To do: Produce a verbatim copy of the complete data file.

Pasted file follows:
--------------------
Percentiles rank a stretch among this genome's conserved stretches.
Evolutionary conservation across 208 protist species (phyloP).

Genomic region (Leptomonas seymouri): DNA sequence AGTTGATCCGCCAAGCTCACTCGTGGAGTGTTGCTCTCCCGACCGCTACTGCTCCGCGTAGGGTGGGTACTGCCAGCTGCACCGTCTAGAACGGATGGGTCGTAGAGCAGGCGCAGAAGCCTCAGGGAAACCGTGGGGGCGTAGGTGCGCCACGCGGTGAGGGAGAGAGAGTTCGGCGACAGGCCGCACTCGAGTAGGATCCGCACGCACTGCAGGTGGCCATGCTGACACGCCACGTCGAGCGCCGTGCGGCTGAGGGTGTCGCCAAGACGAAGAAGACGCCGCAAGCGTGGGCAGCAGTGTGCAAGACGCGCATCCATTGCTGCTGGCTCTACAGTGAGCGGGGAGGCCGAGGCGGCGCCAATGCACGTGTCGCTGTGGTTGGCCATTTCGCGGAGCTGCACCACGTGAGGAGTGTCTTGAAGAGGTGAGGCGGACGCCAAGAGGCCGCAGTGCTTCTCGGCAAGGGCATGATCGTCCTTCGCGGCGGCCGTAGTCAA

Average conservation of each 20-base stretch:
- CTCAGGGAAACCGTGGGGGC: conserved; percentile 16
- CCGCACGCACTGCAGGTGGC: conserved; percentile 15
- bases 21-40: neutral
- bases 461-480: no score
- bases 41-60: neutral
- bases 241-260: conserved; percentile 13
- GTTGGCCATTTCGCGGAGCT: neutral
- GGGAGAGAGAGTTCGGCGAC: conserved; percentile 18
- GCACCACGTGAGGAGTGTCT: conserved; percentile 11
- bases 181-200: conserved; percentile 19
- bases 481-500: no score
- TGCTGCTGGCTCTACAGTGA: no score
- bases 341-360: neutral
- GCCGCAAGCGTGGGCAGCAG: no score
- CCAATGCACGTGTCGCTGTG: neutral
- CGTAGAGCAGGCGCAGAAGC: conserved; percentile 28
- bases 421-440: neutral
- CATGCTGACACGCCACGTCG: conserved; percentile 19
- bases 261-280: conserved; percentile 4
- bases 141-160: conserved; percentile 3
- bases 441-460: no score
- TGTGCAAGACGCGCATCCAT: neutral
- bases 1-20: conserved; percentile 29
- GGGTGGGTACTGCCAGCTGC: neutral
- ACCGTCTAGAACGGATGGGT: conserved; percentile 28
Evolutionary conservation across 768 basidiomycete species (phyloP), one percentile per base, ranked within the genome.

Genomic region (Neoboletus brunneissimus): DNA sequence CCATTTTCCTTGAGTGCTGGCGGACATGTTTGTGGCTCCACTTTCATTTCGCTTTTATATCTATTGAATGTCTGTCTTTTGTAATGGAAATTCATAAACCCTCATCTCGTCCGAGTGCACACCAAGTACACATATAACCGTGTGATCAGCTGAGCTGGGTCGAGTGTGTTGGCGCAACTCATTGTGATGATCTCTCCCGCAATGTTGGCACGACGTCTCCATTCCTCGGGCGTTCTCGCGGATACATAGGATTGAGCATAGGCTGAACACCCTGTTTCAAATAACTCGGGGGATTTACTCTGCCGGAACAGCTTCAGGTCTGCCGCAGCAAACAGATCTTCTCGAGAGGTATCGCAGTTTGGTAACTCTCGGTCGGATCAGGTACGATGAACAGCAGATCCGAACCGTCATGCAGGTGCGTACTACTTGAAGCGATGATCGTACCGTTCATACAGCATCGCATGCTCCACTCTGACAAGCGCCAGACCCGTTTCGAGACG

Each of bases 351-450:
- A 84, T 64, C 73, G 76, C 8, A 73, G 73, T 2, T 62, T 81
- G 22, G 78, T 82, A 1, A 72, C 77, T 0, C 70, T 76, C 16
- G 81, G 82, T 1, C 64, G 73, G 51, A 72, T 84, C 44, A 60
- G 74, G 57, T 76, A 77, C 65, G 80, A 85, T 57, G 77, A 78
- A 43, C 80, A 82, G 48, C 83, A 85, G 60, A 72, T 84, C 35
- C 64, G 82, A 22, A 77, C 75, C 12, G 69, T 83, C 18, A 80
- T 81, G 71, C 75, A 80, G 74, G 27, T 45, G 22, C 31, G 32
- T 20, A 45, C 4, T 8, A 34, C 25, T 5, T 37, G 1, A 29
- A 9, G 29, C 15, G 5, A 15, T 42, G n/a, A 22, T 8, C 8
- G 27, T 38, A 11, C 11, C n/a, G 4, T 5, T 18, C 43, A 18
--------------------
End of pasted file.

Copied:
Percentiles rank a stretch among this genome's conserved stretches.
Evolutionary conservation across 208 protist species (phyloP).

Genomic region (Leptomonas seymouri): DNA sequence AGTTGATCCGCCAAGCTCACTCGTGGAGTGTTGCTCTCCCGACCGCTACTGCTCCGCGTAGGGTGGGTACTGCCAGCTGCACCGTCTAGAACGGATGGGTCGTAGAGCAGGCGCAGAAGCCTCAGGGAAACCGTGGGGGCGTAGGTGCGCCACGCGGTGAGGGAGAGAGAGTTCGGCGACAGGCCGCACTCGAGTAGGATCCGCACGCACTGCAGGTGGCCATGCTGACACGCCACGTCGAGCGCCGTGCGGCTGAGGGTGTCGCCAAGACGAAGAAGACGCCGCAAGCGTGGGCAGCAGTGTGCAAGACGCGCATCCATTGCTGCTGGCTCTACAGTGAGCGGGGAGGCCGAGGCGGCGCCAATGCACGTGTCGCTGTGGTTGGCCATTTCGCGGAGCTGCACCACGTGAGGAGTGTCTTGAAGAGGTGAGGCGGACGCCAAGAGGCCGCAGTGCTTCTCGGCAAGGGCATGATCGTCCTTCGCGGCGGCCGTAGTCAA

Average conservation of each 20-base stretch:
- CTCAGGGAAACCGTGGGGGC: conserved; percentile 16
- CCGCACGCACTGCAGGTGGC: conserved; percentile 15
- bases 21-40: neutral
- bases 461-480: no score
- bases 41-60: neutral
- bases 241-260: conserved; percentile 13
- GTTGGCCATTTCGCGGAGCT: neutral
- GGGAGAGAGAGTTCGGCGAC: conserved; percentile 18
- GCACCACGTGAGGAGTGTCT: conserved; percentile 11
- bases 181-200: conserved; percentile 19
- bases 481-500: no score
- TGCTGCTGGCTCTACAGTGA: no score
- bases 341-360: neutral
- GCCGCAAGCGTGGGCAGCAG: no score
- CCAATGCACGTGTCGCTGTG: neutral
- CGTAGAGCAGGCGCAGAAGC: conserved; percentile 28
- bases 421-440: neutral
- CATGCTGACACGCCACGTCG: conserved; percentile 19
- bases 261-280: conserved; percentile 4
- bases 141-160: conserved; percentile 3
- bases 441-460: no score
- TGTGCAAGACGCGCATCCAT: neutral
- bases 1-20: conserved; percentile 29
- GGGTGGGTACTGCCAGCTGC: neutral
- ACCGTCTAGAACGGATGGGT: conserved; percentile 28
Evolutionary conservation across 768 basidiomycete species (phyloP), one percentile per base, ranked within the genome.

Genomic region (Neoboletus brunneissimus): DNA sequence CCATTTTCCTTGAGTGCTGGCGGACATGTTTGTGGCTCCACTTTCATTTCGCTTTTATATCTATTGAATGTCTGTCTTTTGTAATGGAAATTCATAAACCCTCATCTCGTCCGAGTGCACACCAAGTACACATATAACCGTGTGATCAGCTGAGCTGGGTCGAGTGTGTTGGCGCAACTCATTGTGATGATCTCTCCCGCAATGTTGGCACGACGTCTCCATTCCTCGGGCGTTCTCGCGGATACATAGGATTGAGCATAGGCTGAACACCCTGTTTCAAATAACTCGGGGGATTTACTCTGCCGGAACAGCTTCAGGTCTGCCGCAGCAAACAGATCTTCTCGAGAGGTATCGCAGTTTGGTAACTCTCGGTCGGATCAGGTACGATGAACAGCAGATCCGAACCGTCATGCAGGTGCGTACTACTTGAAGCGATGATCGTACCGTTCATACAGCATCGCATGCTCCACTCTGACAAGCGCCAGACCCGTTTCGAGACG

Each of bases 351-450:
- A 84, T 64, C 73, G 76, C 8, A 73, G 73, T 2, T 62, T 81
- G 22, G 78, T 82, A 1, A 72, C 77, T 0, C 70, T 76, C 16
- G 81, G 82, T 1, C 64, G 73, G 51, A 72, T 84, C 44, A 60
- G 74, G 57, T 76, A 77, C 65, G 80, A 85, T 57, G 77, A 78
- A 43, C 80, A 82, G 48, C 83, A 85, G 60, A 72, T 84, C 35
- C 64, G 82, A 22, A 77, C 75, C 12, G 69, T 83, C 18, A 80
- T 81, G 71, C 75, A 80, G 74, G 27, T 45, G 22, C 31, G 32
- T 20, A 45, C 4, T 8, A 34, C 25, T 5, T 37, G 1, A 29
- A 9, G 29, C 15, G 5, A 15, T 42, G n/a, A 22, T 8, C 8
- G 27, T 38, A 11, C 11, C n/a, G 4, T 5, T 18, C 43, A 18